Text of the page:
Drawing Lesson 39, Part 2 – How to Draw Birds

Discover How to Draw Birds

Video Lesson Description

In this video lesson, you will discover How to Draw Birds on example of making a couple of quick realistic sketches of a bird from two points of view.

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How to Draw Birds and Other Animals

The best way to learn how to draw birds and other animals is by making quick sketches from nature. For that purpose, you can have a sketchpad with a firm cover and practice rapid drawings on a daily basis. With time and practice your drawing skills will improve. You will train your eyes and hand to draw realistic pictures in just few minutes. It is also good practice to draw birds and other animals from memory at home.

How to Draw Birds – First Steps

I make a thin outline of the bird’s main shapes, its head, body and tail. The rough outline is very stylized. The head is represented by a smaller oval; the body is marked as a much bigger oval and the tail is depicted in straight lines.

How to Draw Birds
The bird is sitting on the twig. So we need to establish how the body is positioned in relation to this twig.

At this step, we are more interested in the overall proportions of the bird, such as: how many times its head is bigger than its body, how round the body oval is, and how long its tail is. We also pay attention to the bird’s pose. We look at the angles of its body, head and tail.

This preliminary outline is done in thin lines that are easy to erase. At this stage it is easy to fix any mistakes, reposition the bird’s body or make it smaller or bigger, if required.

How to Draw Birds – Next Steps

How to Draw Birds - Drawing Academy Video Lesson
When I am happy with the bird’s size, position and proportions, I am continuing on in bolder lines. It is time to start depicting smaller details. The beak, crown, chin and other features are very characteristic to certain species of birds.

The bird’s eye has a very different texture to its feathers. I render the eye in high contrast between the reflected spot of light and the dark eyeball.

The highest density of the bird’s feathers is on its head, neck, chin and throat. I render these areas in short pencil strokes.

We look on the bird from below. The outline of the bird’s back is done in a few laconic lines. Its wings are folded and appear quite slim from this point of view.

The bird’s breast is clearly visible. It is covered with small feathers, which are called, coverts. The main purpose of these feathers is to insulate the body and also streamline its shape during flight.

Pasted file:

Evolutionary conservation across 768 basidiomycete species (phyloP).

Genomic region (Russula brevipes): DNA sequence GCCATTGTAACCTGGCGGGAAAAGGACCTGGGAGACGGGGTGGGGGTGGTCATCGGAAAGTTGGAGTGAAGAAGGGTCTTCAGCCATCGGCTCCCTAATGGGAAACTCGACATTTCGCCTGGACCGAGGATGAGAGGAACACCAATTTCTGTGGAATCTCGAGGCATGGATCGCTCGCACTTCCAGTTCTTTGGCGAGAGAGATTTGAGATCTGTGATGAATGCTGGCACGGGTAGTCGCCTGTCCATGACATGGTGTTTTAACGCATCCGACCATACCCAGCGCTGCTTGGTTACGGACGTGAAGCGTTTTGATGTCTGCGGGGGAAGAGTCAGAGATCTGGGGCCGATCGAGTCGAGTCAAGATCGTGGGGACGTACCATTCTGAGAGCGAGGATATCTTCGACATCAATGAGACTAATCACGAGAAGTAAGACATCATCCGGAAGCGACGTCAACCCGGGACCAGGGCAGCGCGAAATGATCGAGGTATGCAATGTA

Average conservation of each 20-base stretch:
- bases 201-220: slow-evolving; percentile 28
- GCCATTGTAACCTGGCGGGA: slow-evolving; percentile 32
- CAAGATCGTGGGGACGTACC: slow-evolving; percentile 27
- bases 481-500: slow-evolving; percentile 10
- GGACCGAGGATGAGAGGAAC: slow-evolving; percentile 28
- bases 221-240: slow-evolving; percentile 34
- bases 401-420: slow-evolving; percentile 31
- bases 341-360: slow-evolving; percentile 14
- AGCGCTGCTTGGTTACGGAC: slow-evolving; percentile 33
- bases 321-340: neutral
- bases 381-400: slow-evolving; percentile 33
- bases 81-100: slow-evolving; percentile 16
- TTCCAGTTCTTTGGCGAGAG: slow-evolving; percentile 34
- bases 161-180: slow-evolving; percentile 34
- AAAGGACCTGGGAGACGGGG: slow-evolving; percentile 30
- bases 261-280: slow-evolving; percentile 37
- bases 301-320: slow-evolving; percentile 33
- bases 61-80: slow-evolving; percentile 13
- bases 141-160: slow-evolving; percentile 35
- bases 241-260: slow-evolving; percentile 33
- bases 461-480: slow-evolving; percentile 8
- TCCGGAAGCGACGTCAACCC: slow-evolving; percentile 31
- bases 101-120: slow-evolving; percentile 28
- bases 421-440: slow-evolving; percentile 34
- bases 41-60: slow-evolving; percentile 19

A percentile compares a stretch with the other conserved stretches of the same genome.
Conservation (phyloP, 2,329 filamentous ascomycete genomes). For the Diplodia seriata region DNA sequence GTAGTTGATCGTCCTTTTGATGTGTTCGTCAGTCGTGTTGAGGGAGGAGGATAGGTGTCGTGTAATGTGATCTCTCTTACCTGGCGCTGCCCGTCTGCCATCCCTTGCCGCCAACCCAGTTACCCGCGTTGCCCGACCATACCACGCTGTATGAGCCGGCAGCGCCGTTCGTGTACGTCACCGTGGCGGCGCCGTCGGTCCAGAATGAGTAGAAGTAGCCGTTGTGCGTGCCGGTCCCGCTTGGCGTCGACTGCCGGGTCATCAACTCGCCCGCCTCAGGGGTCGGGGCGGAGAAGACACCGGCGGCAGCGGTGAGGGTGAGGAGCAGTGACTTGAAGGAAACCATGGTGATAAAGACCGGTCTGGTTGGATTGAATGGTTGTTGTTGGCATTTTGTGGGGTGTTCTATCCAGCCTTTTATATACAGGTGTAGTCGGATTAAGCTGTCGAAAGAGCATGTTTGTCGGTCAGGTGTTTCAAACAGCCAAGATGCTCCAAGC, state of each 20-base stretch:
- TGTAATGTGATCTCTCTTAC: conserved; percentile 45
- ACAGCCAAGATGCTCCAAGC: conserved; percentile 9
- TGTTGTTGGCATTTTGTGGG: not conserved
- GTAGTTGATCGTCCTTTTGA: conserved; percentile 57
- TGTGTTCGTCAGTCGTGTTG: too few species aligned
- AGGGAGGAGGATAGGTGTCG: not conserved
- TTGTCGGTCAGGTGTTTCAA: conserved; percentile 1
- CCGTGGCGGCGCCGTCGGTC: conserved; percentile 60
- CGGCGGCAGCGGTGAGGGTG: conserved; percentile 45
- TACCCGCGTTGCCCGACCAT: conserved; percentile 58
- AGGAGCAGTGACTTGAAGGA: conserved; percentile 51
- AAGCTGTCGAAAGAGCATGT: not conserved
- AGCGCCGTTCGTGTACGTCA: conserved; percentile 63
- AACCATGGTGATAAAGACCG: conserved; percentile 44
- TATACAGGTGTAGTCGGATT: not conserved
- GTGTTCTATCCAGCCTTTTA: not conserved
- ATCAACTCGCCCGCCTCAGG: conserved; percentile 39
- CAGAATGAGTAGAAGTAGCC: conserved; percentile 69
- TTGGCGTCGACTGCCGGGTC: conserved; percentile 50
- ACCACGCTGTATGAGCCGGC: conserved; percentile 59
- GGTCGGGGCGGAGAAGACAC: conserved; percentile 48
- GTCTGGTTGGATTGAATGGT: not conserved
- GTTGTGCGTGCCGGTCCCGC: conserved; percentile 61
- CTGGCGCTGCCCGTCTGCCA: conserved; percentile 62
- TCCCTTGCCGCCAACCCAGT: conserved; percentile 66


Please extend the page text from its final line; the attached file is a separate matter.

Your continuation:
I draw the bird’s legs in darker and bolder lines to depict its different texture. This bird has anisodactyl, a distinctive arrangement of its feet, which is having its first toe directed backwards and its other three toes directed forwards. This is common in songbirds and other perching birds. Such birds have a unique foot structure. It enables them to grip onto thin branches and twigs. Some species can even grasp vertical rocks and tree trunks.

Each toe can be moved independently of the others. The leg tendons pinch and tighten under the bird’s weight when it lands on a branch. Such a grasp is strong enough to hold birds tightly to their perch even when they sleep.

How to Draw Birds – Second Sketch

I will make another sketch of the same bird from a different point of view. This time, the bird will be turned to the right hand side with its back turned to the viewer.

Once again, I start with the general shape of the bird, outlining its body, head and tail.

The bird sits on the same twig, so the bird’s body is located just above the twig.

When the general proportions are done, I can go into smaller details, like the shape of the beak and the position of the bird’s eye.

This is a very quick sketch that will have limited tonal rendering. Soft pencil is ideal for such sketches. It gives a wider range of tonal values and graphite marks can be very dark if necessary pressure is applied on the pencil.

The pattern of the wing feathers is done in a few quick patches. Curved lines describe the three-dimensional shape of the folded wings. Tones of primaries and secondaries feathers of the wing are much more prominent on this sketch compared to the bird’s mantle and coverts.

The feathers of the tail, which are called, rectrices, are also done in bold and strong pencil strokes.

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